Amtrak adventure to the American West aboard the California Zephyr – Part I
By Kathy Witt
There are four things to know before boarding Amtrak’s California Zephyr for a spectacularly scenic ride into the American West: ignore the train’s timetable (and your watch and/or phone); leave your dust-and-dirt detecting white gloves at home; recognize that your 18 inches of personal space will be seriously compromised; and expect to get mooned.
The payoff? You’ll get to drink in some of the most magnificent landscapes America has to offer; meet some extraordinary world travelers – many of them die-hard trainiacs; enjoy a menu of delicious meals served on linen-draped tables; and bring home enough photos to fill several memory books, including ones featuring the, uh, “moons” rising over the Colorado River.
Departing either Chicago or Emeryville (San Francisco), the California Zephyr rolls through seven states – Illinois, Iowa, Nebraska, Colorado, Utah, Nevada and California – chugging through a tunnel that plunges everything into darkness for a full 15 minutes and crossing the Continental Divide, and is considered one of the most breathtaking routes in North America.
It offers up ever-changing tableaux, from the Nevada prairielands and the Rocky Mountains’ craggy red face, alpine lakes and waterfalls to the snow-capped peaks of Winter Park, rivers dotted with white water rafters, mountain towns straight out of the Old West, treacherous roads uncurling along sheer cliffs, like Dead Man’s Curve in Colorado, the blue waters of Donner Lake (yes, that Donner), a tidal estuary in northern California and more.
All aboard for adventure
Amtrak has several different types of sleeping accommodations, including roomettes – with or without a toilet, depending on whether it is a Viewliner or Superliner car; bedrooms with in-room toilet and shower; bedroom suites, which are two rooms combined and include toilet and shower; family bedrooms with picture window but no toilet or shower; and accessible bedrooms – again, with or without a toilet, depending on the type of car.
Rooms are compact to the extreme, the space ingeniously designed with seating that converts to beds, shelves that double as steps for climbing to the top bunk and tables that fold up and tuck into their own storage compartment. Sleeping car occupants can tune out the world by sliding their door closed and drawing its curtain while watching the scenery unfold outside large picture windows. In addition to rocking passengers to sleep as the train jostles along, sleeping cars come with several perks: breakfast, lunch and dinner in the dining car, evening turn-down, fresh linens and towels, complimentary bottled water and access to ClubAcela and Amtrak Metropolitan lounges at select stations.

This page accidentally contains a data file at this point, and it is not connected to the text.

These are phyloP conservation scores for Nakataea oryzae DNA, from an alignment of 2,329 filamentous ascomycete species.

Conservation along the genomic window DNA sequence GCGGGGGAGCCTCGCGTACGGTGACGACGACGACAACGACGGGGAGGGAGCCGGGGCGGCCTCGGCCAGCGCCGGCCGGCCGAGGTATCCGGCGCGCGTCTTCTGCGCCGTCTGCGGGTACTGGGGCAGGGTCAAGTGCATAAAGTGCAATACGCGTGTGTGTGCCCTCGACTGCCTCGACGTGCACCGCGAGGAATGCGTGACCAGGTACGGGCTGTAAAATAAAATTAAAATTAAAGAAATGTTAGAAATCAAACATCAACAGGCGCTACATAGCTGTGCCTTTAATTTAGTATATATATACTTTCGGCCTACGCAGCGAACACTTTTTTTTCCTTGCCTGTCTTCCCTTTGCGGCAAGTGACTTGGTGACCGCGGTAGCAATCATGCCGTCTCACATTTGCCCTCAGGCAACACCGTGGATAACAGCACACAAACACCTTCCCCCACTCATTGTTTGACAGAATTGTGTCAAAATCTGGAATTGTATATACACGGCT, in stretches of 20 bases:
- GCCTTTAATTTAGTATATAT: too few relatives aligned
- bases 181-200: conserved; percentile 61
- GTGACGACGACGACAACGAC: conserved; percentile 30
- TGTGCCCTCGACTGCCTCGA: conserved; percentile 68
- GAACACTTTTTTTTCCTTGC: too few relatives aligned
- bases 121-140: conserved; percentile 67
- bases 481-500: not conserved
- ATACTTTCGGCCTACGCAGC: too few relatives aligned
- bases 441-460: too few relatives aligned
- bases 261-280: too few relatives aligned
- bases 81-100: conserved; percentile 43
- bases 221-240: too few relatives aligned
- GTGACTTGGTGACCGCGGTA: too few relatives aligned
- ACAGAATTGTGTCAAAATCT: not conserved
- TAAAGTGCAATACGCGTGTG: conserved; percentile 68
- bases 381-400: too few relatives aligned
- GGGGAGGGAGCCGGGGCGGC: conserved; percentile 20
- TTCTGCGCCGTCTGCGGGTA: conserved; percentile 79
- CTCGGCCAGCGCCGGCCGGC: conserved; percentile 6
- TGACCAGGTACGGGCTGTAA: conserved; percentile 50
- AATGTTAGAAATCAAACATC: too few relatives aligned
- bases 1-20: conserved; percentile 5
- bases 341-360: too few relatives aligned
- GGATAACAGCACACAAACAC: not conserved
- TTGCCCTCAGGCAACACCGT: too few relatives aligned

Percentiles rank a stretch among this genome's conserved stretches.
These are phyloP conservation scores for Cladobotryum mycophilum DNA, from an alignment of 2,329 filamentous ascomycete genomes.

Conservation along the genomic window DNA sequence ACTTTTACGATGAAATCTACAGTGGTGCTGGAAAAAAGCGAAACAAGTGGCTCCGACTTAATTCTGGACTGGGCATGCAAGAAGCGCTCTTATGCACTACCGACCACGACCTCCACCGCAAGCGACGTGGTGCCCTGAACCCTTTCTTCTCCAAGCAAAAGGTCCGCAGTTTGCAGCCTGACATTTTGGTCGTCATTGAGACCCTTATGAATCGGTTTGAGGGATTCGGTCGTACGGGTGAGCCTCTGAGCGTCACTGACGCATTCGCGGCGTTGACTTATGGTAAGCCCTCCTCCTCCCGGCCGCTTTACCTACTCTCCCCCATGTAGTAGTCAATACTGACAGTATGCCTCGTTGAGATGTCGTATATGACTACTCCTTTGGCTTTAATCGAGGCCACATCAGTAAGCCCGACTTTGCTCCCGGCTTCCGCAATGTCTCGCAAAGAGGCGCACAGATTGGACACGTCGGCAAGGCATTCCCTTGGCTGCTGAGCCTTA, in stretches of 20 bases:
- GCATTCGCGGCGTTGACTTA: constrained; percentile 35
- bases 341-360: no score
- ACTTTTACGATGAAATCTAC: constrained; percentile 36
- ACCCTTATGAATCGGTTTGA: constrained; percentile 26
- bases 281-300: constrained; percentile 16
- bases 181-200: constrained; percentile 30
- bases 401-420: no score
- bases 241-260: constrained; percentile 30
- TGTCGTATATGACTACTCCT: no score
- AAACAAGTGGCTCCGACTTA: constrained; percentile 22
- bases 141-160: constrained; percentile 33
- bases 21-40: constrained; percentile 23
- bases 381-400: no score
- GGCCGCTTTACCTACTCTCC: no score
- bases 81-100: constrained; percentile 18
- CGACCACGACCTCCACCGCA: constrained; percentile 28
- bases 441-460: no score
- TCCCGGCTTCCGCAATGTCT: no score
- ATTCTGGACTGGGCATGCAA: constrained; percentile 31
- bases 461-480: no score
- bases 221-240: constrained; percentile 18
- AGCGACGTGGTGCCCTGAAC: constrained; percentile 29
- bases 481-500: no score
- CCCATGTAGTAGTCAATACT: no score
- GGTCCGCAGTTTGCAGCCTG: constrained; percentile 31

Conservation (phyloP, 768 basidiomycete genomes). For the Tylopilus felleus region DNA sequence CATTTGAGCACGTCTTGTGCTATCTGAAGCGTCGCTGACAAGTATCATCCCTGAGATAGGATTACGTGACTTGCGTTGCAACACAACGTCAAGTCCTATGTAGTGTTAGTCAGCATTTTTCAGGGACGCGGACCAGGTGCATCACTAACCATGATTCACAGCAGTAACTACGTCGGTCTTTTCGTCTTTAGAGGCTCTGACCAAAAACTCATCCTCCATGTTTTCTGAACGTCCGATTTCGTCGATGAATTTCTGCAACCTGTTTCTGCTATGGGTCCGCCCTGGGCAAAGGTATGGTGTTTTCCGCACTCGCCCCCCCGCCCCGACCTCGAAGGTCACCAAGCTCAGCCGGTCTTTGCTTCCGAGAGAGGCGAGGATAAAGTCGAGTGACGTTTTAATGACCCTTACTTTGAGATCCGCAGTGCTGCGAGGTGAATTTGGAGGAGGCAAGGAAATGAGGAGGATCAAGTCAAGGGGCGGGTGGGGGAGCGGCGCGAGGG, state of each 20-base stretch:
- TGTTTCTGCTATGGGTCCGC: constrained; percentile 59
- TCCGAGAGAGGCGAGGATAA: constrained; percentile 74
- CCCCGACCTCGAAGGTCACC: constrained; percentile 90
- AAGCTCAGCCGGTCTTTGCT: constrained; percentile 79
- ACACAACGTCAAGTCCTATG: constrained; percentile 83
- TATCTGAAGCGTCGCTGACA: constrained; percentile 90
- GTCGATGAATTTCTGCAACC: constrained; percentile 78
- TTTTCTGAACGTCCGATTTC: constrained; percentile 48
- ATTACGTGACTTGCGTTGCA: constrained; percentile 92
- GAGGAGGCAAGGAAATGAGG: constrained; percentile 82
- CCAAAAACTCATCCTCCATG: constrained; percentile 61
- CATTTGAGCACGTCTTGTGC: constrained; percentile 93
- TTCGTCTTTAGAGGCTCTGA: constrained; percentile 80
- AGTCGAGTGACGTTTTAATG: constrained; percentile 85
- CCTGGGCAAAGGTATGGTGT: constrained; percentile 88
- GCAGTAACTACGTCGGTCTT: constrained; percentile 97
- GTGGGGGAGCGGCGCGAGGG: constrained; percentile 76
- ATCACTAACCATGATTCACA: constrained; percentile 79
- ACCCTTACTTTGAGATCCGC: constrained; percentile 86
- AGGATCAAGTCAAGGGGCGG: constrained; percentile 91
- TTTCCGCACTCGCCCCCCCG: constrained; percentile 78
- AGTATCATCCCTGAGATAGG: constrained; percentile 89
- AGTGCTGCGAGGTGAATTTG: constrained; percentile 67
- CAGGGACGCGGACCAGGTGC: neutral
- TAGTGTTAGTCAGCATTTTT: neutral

Meals are served at set (and announced) times, with reservations required for dinner. Wake up in a different state and new landmarks on the horizon, like the steep walls of Glenwood Canyon, with tasty cheese quesadillas topped with scrambled eggs and covered in tomatillo sauce and served with salsa and a croissant. Munch a grilled angus beef burger on a buttery brioche bun and tricked out with lettuce, tomato and red onion while passing the Grand Mesa, the world’s largest flat-topped mountain, and Colorado’s Palisades wine country. Relax over garden salad, grilled steak and baked potato as the sun sets on the granite peaks of the Sierra Nevada.
Train devotees especially know that much of the fun and adventure of riding the rails is simply losing track of time, pun intended, and reveling in a chance to be in the moment – swapping train and other travel tales with new friends; exploring Denver’s stunning and bustling Union Station during the 30-minute stop – just enough time to select a good read from the delightful Tattered Cover Book Store; or spotting bald eagles, mule deer and other wildlife in the picture-perfect setting of layered mountains beneath a blue sky stretching to forever and stepping down to a river splashing heartily over boulders.